Within the administration, the Centers for Medicare & Medicaid Services’ (CMS) Center for Consumer Information and Insurance Oversight or the Department of Labor’s Employee Benefits Security Administration could issue regulations requiring $0 cost sharing for USPSTF-recommended preventive services under affected plans.

What might the impact of the ruling be on other preventive services and products that could be met with religious objections?

The district court ruled that PrEP coverage requirements violate employers’ rights under the RFRA and is expected to rule on the legality of contraception coverage requirements in the coming weeks. Beyond PrEP and contraception coverage, the court’s decision has the potential to impact coverage for other services that reduce harms associated with behaviors that are perceived as counter to an employer’s religious beliefs (e.g., sexually transmitted infection screening, coverage of HPV vaccines).

How will elimination of $0 cost sharing for preventive services impact health disparities and inequities?

While cost-sharing requirements for preventive services would apply to all of a health plan’s enrollees, they may disproportionately impact access and uptake for certain populations. For example, research conducted by Avalere and the Community Oncology Alliance indicated that mean breast cancer screening rates decreased in April 2020 during the COVID-19 public health emergency across all payers, but recovery to pre-pandemic levels occurred at a slower rate among certain racial and ethnic minority groups. Additionally, the research found that differences in recovery rates by payer type showed a strong relationship between income level and screening utilization. Many USPSTF-recommended services, which are covered with $0 cost sharing, are particularly relevant for populations that already experience health disparities such as lower screening rates or screening for conditions like diabetes that have higher incidence rates among non-White populations. These services could be particularly affected if plans and employers reduce coverage of these services. Stakeholders may consider the impact of the court’s ruling on patient access and develop strategies to promote equitable uptake of preventive services.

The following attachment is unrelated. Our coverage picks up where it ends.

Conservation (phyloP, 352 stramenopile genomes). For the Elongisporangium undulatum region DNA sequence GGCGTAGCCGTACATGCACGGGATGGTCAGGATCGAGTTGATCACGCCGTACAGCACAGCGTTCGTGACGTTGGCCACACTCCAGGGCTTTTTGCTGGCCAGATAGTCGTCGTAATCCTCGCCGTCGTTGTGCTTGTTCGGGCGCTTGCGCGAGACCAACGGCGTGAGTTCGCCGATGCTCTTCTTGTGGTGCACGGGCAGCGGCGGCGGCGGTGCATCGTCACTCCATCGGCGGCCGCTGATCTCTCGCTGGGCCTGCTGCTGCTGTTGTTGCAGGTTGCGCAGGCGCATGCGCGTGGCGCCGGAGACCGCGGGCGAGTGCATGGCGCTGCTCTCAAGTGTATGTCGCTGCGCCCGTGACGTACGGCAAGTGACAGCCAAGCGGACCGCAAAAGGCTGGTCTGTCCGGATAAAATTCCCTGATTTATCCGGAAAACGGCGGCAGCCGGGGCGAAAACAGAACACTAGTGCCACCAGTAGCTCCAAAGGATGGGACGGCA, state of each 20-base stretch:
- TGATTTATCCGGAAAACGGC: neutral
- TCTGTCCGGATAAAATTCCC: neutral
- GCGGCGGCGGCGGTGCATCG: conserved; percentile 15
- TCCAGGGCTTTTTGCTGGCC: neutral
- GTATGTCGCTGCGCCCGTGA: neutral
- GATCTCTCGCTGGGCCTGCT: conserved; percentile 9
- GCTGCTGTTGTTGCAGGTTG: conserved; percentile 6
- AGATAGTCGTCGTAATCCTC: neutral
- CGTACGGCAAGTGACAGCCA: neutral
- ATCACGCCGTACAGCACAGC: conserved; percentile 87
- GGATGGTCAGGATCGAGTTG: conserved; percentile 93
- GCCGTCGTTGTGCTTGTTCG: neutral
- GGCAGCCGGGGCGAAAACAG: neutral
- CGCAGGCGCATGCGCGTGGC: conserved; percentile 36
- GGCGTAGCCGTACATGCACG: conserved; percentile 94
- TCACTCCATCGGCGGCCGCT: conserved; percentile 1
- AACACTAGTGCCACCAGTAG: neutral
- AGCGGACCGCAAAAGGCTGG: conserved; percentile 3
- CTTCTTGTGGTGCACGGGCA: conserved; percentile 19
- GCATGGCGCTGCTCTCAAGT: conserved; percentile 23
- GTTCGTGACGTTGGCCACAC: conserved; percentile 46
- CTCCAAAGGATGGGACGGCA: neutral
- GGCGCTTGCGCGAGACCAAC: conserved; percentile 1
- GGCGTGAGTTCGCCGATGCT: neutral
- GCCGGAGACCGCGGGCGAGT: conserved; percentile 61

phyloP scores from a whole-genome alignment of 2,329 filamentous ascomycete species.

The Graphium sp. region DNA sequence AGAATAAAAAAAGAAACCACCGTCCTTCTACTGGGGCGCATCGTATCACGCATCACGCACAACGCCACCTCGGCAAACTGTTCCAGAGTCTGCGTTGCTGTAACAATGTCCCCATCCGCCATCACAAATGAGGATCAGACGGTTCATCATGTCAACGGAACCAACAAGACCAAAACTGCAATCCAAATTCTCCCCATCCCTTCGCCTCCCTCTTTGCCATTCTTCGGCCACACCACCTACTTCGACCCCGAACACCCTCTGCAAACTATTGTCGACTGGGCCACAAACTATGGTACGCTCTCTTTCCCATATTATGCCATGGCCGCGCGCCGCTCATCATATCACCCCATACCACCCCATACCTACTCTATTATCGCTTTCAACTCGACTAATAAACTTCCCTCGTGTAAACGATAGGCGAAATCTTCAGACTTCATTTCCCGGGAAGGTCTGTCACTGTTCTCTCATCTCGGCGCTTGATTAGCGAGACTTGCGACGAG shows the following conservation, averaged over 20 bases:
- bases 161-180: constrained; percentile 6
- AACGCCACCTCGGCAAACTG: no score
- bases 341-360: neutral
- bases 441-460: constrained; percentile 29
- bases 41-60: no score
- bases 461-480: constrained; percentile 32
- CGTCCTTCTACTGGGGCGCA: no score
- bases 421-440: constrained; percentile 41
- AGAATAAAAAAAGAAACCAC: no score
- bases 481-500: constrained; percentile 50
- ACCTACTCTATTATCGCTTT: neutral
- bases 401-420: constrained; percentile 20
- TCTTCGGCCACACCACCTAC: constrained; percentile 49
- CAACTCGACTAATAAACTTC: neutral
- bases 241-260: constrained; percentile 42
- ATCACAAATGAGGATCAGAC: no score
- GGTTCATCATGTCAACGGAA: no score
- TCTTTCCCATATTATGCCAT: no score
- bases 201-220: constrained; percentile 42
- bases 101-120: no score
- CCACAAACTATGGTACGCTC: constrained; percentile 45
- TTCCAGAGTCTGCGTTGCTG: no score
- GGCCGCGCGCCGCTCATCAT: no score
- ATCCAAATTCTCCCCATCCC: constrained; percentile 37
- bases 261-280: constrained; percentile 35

In the absence of federal or state legislative action to protect $0 cost sharing for preventive services, inequities in access to screenings and preventive medicines across therapeutic areas could be exacerbated.

What happens next?

The Biden administration is expected to appeal the court’s decision to the US Court of Appeals for the Fifth Circuit, and—following the appellate court’s ruling—either party may petition to have the case heard by the Supreme Court. This process will likely be lengthy, and it could be several years before a final verdict is reached. Plans would likely continue to cover USPSTF-recommended services and PrEP with no cost sharing during pending litigation.

A lengthy appeals process may prolong litigation through the 2024 presidential election. A different presidential administration may choose to drop the appeal and not undertake further legislative or regulatory action to ensure $0 cost sharing for the affected preventive services.

To learn more about how Avalere can support you in understanding the implications of court rulings, legislative actions, and rulemaking on preventive services connect with us.